Friday, May 27, 2011

Chocolate Milk Fridays

Fridays during elementary school were particularly special. Not only did they signal the end of a school week, they were also the day when my mom gave us permission to choose chocolate milk from the milk lady in the cafeteria. I could actually walk up to that metal fridge with my little fist-full of change, drop it into that lady's hand and say, "Chocolate, please," just like all the other kids who, I was convinced, had parents who obligingly fed them chocolate milk on a daily basis.

Another highlight was pulling out the school lunch calendar for the month and circling a few days for which we could actually purchase a hot lunch, rather than lug the metal Holly Hobbie lunch box and thermos to school. I found great delight in marking "Cheese Zombies with Tomato Soup and Orange Smiles" or "Weiner Wraps with French Fries and Apple Wedges" on the bright pink xeroxed calendar.

Sometimes I feel like my kids are missing out on the quirky little experiences that make elementary school so unique, from the hot lunches and tether ball matches to the monkey bars and school assemblies. (Assemblies which, I'll have you know, included an Indian chief headdress the year I was elected vice-president. "Pride of our early youth, home of the Chieftains!")

The other day, as I told my kids about chocolate milk Fridays, it occurred to me that there was no reason why they, too, couldn't enjoy such a thing. So this afternoon I picked up a quart of chocolate milk in anticipation of our first Chocolate Milk Friday. Maybe we'll even make it a tradition. I bet I could dig up a Cheese Zombie recipe, too . . . . Look out, folks -- we're really gettin' crazy over here. Now, if only I could convince Drew to wear a headdress . . . .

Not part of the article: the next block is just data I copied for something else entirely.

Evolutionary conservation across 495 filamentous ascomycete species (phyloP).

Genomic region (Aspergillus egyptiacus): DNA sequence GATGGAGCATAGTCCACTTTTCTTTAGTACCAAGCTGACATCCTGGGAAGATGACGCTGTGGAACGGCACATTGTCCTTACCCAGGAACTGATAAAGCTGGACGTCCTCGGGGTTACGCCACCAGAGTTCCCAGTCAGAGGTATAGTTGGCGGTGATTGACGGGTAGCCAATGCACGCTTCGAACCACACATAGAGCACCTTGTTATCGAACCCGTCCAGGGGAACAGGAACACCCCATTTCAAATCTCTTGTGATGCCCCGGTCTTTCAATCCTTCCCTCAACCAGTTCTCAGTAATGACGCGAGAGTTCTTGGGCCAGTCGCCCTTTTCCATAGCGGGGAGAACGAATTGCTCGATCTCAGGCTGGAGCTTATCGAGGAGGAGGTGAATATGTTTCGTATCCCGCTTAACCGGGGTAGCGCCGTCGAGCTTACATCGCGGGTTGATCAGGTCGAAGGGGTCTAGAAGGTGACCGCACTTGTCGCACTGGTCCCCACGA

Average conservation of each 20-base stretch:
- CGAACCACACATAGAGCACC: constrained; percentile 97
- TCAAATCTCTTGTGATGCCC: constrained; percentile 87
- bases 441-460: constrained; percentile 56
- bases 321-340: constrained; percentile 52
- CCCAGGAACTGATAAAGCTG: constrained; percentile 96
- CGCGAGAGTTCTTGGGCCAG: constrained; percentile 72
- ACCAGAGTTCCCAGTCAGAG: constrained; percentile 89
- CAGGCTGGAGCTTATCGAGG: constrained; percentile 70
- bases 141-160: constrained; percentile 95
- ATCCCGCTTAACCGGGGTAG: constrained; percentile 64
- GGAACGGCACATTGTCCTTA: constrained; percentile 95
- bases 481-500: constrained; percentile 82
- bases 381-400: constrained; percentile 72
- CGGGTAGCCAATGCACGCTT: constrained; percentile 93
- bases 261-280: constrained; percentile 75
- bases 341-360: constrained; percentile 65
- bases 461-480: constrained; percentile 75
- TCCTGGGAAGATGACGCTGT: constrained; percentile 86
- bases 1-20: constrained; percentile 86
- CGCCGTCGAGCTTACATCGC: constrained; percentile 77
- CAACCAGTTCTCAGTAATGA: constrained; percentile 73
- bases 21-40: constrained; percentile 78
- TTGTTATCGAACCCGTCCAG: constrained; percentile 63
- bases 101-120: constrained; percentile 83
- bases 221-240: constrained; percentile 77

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Saturday, May 21, 2011

{The Things that Keep}

I've been frustrated this week. It seems like everywhere I look, I see the mess, the chaos and disorder that inevitably happens where two or more are gathered. In this case, six have gathered. And let me tell you, six people can make a mess.

The girls (whom I call my little tornadoes) seem to have it pretty bad. It literally looks like they drop and leave and misplace everything in their wakes. I was out of solutions. Finally, I decided to ground them. From their very own room. Some children are sent to their rooms. Well my girls were sent out of their room. They could use it only for dressing and sleeping. They weren't allowed to play with anything from their room or even use the books in their room until it was spotless (we're talkin' serious consequences here). They quickly got the message.

This helped with my girls, but it didn't help me. I still found myself focusing on the yuck. It's a pit that I sink into every once in a while, and the climbing out can be arduous. A few words in the last few days have begun to pull me (once again) from the yuck. Might I share them with you?

A single line from a young mom's blog, Raising Arrows, jumped out at me early in the week:

If you spend your day striving for a home that looks devoid of family life,
you will quickly find yourself . . . devoid of family life.